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Health and safety representatives and health and safety committees

Health and safety representatives and health and safety committees provide the means for representation and participation of workers in health and safety matters at the workplace. Worker representation facilitates consultation, involving workers and giving them a voice in health and safety matters.

Health and safety representatives (HSR)

An HSR represents the health and safety interests of a work group. There can be as many HSRs and deputy HSRs as needed after consultation, negotiation and agreement between workers and the persons conducting a business or undertaking (PCBU).

A PCBU must keep a current list of all HSRs and deputy HSRs and display a copy at the workplace.

HSRs can issue a provisional improvement notice (PIN) for an issue affecting the workgroup they represent.

Work groups

A worker or group of workers can ask the PCBU they are carrying out work for to facilitate the election of one or more HSRs. The election process starts with the setting up of a work group - a work group is a group of workers who share a similar work situation, and the HSR represents the health and safety interests of the worker's in that work group.

The Work Health and Safety Act 2011 (PDF, 1.42 MB) allows for one, or for multiple work groups at each workplace. The workers and the PCBU can negotiate on how many work groups are required for their workplace based on factors such as:

The negotiation and determination of work groups must be directed at ensuring that workers are grouped in a way that most effectively and conveniently enables the work health and safety interest of those workers to be represented and must have regard to the need for the HSR to be readily accessible to each worker in the group.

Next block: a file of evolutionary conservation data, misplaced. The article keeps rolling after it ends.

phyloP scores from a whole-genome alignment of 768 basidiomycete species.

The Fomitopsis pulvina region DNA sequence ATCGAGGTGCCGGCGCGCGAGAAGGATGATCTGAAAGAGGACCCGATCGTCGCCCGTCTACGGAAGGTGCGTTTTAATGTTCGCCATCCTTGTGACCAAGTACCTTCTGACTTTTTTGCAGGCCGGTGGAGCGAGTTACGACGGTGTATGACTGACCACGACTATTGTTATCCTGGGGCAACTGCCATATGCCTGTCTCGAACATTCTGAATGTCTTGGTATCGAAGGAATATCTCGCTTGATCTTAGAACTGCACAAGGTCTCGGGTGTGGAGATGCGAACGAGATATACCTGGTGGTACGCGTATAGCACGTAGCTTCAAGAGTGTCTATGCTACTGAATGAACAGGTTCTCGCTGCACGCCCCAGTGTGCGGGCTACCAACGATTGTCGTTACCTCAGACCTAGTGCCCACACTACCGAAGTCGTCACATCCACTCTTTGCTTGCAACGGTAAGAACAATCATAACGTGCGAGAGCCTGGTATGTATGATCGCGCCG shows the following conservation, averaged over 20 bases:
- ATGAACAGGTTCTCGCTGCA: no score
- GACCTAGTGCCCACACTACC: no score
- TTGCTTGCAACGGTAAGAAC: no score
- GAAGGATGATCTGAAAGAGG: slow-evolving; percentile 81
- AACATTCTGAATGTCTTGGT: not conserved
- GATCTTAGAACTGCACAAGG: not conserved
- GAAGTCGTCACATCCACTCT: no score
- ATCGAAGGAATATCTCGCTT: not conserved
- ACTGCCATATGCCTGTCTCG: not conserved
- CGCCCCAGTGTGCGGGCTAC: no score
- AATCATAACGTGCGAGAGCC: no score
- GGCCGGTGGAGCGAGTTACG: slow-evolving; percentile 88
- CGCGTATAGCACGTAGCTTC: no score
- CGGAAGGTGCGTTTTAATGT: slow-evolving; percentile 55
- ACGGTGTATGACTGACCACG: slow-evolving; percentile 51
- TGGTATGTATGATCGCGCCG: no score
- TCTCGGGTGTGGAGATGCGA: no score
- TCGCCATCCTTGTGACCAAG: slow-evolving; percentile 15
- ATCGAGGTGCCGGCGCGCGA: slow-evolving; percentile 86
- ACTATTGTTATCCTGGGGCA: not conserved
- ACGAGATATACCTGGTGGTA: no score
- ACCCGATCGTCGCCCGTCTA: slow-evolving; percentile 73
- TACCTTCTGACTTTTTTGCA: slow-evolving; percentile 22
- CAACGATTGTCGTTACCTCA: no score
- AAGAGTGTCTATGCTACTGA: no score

For example, a manufacturing workplace may decide that it will have two work groups: One work group might consist of all workers in the office part of a manufacturing complex and the other might consist of all the manufacturing workers. The workers and PCBU may have negotiated the creation of two work groups because it was felt that the different types of work being undertaken create different health and safety risks which are better represented by two separate work groups.

Similarly, a work group might consist of workers of the same trade, or it might consist of all workers on the night shift. If agreed workers from multiple businesses all working on a single site can be part of the same work group which could cover contractors, labour hire staff, outworkers and apprentices.

If a request is made for the election of an HSR, the PCBU must start negotiations with workers regarding work groups within 14 days of that request being made. These negotiations will determine the:

A PCBU must involve a worker's representative (e.g. union) in the negotiations if asked by the worker. The PCBU must also notify workers as soon as practicable of the outcome of the negotiations. At any time, the parties to a work group agreement may negotiate a variation.

If negotiations fail any person who is a party to the negotiations can request an inspector to assist in deciding the matter.

Election and eligibility

The members of a work group elect their own HSR. All members of the work group are able to vote in an election and the PCBU must provide resources and assistance to carry out the election.

To be eligible for election, a person must be a member of the work group and not be disqualified from acting as an HSR. Elections for a deputy HSR are carried out in the same way.